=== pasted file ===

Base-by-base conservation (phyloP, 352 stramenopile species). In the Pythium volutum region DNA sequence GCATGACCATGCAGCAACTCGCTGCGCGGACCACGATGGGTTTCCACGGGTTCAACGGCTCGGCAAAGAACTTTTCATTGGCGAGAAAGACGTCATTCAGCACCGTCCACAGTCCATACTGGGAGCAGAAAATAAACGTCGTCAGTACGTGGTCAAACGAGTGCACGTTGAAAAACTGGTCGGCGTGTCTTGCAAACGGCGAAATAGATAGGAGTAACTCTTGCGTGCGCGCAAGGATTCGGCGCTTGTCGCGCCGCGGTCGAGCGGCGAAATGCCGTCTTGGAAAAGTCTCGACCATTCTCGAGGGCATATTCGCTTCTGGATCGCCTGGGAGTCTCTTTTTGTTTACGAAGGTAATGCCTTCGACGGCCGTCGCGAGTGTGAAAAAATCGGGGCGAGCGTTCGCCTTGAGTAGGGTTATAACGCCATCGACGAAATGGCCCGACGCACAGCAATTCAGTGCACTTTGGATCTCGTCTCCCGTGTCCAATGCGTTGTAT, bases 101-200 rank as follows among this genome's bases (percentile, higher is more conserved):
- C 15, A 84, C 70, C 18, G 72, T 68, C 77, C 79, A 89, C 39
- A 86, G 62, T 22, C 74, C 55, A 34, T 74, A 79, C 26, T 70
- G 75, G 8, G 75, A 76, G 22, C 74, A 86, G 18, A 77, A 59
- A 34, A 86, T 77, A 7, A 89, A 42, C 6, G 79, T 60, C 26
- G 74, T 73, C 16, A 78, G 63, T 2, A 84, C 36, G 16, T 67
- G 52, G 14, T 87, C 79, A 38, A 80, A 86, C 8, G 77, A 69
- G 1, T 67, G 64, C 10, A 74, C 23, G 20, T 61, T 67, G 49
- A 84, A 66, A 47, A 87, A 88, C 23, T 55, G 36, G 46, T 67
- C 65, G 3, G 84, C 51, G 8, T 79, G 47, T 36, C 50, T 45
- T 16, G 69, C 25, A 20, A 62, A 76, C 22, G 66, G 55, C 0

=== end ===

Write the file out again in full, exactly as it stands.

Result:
Base-by-base conservation (phyloP, 352 stramenopile species). In the Pythium volutum region DNA sequence GCATGACCATGCAGCAACTCGCTGCGCGGACCACGATGGGTTTCCACGGGTTCAACGGCTCGGCAAAGAACTTTTCATTGGCGAGAAAGACGTCATTCAGCACCGTCCACAGTCCATACTGGGAGCAGAAAATAAACGTCGTCAGTACGTGGTCAAACGAGTGCACGTTGAAAAACTGGTCGGCGTGTCTTGCAAACGGCGAAATAGATAGGAGTAACTCTTGCGTGCGCGCAAGGATTCGGCGCTTGTCGCGCCGCGGTCGAGCGGCGAAATGCCGTCTTGGAAAAGTCTCGACCATTCTCGAGGGCATATTCGCTTCTGGATCGCCTGGGAGTCTCTTTTTGTTTACGAAGGTAATGCCTTCGACGGCCGTCGCGAGTGTGAAAAAATCGGGGCGAGCGTTCGCCTTGAGTAGGGTTATAACGCCATCGACGAAATGGCCCGACGCACAGCAATTCAGTGCACTTTGGATCTCGTCTCCCGTGTCCAATGCGTTGTAT, bases 101-200 rank as follows among this genome's bases (percentile, higher is more conserved):
- C 15, A 84, C 70, C 18, G 72, T 68, C 77, C 79, A 89, C 39
- A 86, G 62, T 22, C 74, C 55, A 34, T 74, A 79, C 26, T 70
- G 75, G 8, G 75, A 76, G 22, C 74, A 86, G 18, A 77, A 59
- A 34, A 86, T 77, A 7, A 89, A 42, C 6, G 79, T 60, C 26
- G 74, T 73, C 16, A 78, G 63, T 2, A 84, C 36, G 16, T 67
- G 52, G 14, T 87, C 79, A 38, A 80, A 86, C 8, G 77, A 69
- G 1, T 67, G 64, C 10, A 74, C 23, G 20, T 61, T 67, G 49
- A 84, A 66, A 47, A 87, A 88, C 23, T 55, G 36, G 46, T 67
- C 65, G 3, G 84, C 51, G 8, T 79, G 47, T 36, C 50, T 45
- T 16, G 69, C 25, A 20, A 62, A 76, C 22, G 66, G 55, C 0